Senate clears Atkinson, though tensions remain over fate of whistleblower program.
The Senate Monday night approved by voice vote former Justice Department attorney Michael Atkinson to be inspector general of the 17-agency intelligence community, more than six months after his nomination by President Trump.
Atkinson was voted out of committee in February, but has seen his nomination delayed while senators tangled with the Office of the Director of National Intelligence over the fate of the whistleblower ombudsman’s office, from which longtime occupant Dan Meyer was recently fired.
Sens. Chuck Grassley, R-Iowa, and Ron Wyden, D-Ore., had held up Atkinson’s nomination while negotiating with Director of National Intelligence Dan Coats, whom they’ve asked to turn over documents on the firing of Meyer.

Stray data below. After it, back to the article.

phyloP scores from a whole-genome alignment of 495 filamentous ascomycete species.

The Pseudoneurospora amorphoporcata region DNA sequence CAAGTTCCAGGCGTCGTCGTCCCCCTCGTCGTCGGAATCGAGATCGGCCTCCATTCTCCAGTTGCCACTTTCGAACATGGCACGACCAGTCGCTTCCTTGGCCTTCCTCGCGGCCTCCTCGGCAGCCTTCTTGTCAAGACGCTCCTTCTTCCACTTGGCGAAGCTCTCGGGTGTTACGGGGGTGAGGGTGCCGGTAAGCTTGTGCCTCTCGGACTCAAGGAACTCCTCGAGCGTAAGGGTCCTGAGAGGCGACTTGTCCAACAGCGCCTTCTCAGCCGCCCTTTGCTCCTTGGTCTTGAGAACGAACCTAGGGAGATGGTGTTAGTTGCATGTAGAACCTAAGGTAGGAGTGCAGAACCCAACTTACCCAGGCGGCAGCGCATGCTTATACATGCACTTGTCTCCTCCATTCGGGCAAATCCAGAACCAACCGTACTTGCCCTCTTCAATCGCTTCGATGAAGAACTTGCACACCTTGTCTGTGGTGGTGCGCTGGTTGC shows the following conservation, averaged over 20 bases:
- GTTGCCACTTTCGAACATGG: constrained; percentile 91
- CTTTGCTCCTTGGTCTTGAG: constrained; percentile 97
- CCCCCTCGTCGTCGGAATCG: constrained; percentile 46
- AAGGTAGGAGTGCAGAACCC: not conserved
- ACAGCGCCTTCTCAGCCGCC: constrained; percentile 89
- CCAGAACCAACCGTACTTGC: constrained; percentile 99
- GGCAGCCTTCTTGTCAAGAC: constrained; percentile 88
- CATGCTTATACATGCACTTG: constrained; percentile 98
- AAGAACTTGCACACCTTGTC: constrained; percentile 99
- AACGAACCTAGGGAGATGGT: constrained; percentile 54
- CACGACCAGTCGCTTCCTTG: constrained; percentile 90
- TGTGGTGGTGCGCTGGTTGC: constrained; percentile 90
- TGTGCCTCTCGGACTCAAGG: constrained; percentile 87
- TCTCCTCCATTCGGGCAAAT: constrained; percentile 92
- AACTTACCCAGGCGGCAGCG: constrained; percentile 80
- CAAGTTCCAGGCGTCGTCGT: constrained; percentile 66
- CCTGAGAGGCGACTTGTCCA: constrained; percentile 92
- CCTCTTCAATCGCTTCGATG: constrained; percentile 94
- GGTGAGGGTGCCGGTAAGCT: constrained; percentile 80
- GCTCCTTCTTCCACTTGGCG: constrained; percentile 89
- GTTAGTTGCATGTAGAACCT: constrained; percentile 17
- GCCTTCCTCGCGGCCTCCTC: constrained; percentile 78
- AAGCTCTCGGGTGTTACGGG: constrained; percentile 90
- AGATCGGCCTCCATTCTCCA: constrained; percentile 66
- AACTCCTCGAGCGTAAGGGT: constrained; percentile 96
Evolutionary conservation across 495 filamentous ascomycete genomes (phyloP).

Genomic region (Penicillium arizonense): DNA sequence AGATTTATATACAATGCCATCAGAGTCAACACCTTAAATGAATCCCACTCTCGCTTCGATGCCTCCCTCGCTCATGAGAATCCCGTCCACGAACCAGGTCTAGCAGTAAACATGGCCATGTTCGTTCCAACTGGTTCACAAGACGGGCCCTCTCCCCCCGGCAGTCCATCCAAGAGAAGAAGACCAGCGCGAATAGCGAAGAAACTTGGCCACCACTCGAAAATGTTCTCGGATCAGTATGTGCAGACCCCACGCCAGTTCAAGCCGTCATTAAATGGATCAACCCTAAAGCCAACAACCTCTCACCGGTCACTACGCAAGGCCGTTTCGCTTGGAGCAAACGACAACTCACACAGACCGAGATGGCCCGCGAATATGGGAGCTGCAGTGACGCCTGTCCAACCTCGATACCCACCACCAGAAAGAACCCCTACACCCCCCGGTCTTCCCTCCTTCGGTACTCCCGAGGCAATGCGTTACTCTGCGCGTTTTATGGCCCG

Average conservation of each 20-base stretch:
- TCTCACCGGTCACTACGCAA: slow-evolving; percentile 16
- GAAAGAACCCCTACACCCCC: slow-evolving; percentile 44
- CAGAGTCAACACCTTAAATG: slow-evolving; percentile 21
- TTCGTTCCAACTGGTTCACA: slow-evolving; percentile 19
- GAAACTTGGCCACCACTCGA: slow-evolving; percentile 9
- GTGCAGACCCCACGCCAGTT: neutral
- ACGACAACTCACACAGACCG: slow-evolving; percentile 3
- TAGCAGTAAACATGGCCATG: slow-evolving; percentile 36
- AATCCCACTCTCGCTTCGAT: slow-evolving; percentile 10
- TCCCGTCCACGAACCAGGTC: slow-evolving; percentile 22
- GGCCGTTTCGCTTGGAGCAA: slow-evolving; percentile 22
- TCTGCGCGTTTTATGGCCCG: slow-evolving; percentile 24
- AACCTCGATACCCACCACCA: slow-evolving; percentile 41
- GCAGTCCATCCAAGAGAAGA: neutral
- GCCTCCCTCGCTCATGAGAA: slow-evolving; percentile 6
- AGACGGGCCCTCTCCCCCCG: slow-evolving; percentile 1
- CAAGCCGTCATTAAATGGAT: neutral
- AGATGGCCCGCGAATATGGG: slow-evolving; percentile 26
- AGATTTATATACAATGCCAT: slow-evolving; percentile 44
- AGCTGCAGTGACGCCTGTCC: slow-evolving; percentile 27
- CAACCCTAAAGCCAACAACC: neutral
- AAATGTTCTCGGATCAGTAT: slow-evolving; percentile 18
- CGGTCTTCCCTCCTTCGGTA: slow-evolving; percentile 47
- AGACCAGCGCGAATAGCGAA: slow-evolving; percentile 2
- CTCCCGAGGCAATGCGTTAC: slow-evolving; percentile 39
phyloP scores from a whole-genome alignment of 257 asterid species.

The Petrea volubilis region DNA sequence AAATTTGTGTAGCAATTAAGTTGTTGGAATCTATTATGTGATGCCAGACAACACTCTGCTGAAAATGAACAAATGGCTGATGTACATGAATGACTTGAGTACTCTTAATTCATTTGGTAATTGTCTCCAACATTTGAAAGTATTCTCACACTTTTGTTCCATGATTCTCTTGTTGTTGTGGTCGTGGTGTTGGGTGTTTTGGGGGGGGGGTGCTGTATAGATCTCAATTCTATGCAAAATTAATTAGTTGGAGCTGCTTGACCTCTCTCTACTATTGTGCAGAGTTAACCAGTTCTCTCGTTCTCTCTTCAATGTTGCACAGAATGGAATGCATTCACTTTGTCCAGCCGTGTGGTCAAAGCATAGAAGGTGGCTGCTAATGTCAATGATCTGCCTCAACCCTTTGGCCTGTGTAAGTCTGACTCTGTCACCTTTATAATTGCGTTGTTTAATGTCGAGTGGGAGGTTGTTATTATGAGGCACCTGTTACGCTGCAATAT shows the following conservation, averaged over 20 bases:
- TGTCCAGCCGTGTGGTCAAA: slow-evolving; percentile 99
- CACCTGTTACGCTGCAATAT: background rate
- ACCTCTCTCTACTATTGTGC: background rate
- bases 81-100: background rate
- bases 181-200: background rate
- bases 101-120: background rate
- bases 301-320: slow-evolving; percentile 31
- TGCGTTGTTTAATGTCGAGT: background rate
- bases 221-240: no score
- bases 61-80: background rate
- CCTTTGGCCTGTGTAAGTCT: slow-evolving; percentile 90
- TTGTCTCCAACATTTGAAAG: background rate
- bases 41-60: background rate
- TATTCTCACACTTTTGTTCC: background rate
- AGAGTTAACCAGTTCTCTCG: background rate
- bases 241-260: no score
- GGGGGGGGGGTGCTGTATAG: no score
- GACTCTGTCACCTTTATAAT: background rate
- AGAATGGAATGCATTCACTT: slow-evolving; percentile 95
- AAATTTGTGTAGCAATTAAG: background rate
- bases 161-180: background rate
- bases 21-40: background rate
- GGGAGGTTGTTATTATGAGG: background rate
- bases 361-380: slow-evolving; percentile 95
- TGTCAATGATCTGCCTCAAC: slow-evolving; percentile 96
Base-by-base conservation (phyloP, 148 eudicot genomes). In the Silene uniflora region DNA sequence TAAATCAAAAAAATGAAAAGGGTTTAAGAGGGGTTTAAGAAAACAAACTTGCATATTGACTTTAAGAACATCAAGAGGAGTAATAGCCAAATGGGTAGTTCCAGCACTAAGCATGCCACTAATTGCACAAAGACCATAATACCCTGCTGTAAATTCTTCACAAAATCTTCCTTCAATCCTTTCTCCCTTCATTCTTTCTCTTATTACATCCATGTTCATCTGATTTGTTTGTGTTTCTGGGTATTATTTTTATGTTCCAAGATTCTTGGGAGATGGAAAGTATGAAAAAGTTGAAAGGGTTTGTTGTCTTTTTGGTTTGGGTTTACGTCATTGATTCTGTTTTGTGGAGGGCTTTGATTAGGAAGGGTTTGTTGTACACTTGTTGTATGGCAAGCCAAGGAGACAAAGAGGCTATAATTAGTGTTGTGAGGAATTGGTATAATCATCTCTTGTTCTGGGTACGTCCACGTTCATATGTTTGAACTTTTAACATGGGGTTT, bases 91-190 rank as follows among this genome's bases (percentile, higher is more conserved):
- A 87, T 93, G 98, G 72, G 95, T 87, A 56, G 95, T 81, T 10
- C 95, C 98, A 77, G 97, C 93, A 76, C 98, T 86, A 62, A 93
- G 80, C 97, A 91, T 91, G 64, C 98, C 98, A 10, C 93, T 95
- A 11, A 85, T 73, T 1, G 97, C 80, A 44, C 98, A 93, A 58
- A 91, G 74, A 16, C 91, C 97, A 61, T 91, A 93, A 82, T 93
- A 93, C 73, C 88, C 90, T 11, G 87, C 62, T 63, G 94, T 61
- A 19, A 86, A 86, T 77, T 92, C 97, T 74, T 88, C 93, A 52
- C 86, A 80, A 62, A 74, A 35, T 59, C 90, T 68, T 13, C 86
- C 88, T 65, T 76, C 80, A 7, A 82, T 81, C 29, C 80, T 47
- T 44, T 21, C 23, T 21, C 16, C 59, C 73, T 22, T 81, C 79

Coats has said he supports continuing the Whistleblowing and Source Protection program, but the two senators have continued their hold on the nomination of Jason Klitenic to be the IC watchdog’s general counsel.
Atkinson earlier this year told senators at a hearing that he agrees with many on the Senate Intelligence Committee that “the IC IG needs to get its own house in order.”
Irvin McCullough, a national security analyst at the Government Accountability Project, which has tracked the Meyer case, told Government Executive on Tuesday, "The IC IG's been steered off course. If Mr. Atkinson holds true to his word, and removes the bad actors while reinstating good ones, then he will right the ship.” In the meantime, “whistleblowers shouldn't feel comfortable going to the IC IG unless they see positive and loud changes within Mr. Atkinson's first few months,” McCullough said.
McCullough’s father, Chuck, was the intelligence community IG until early 2017.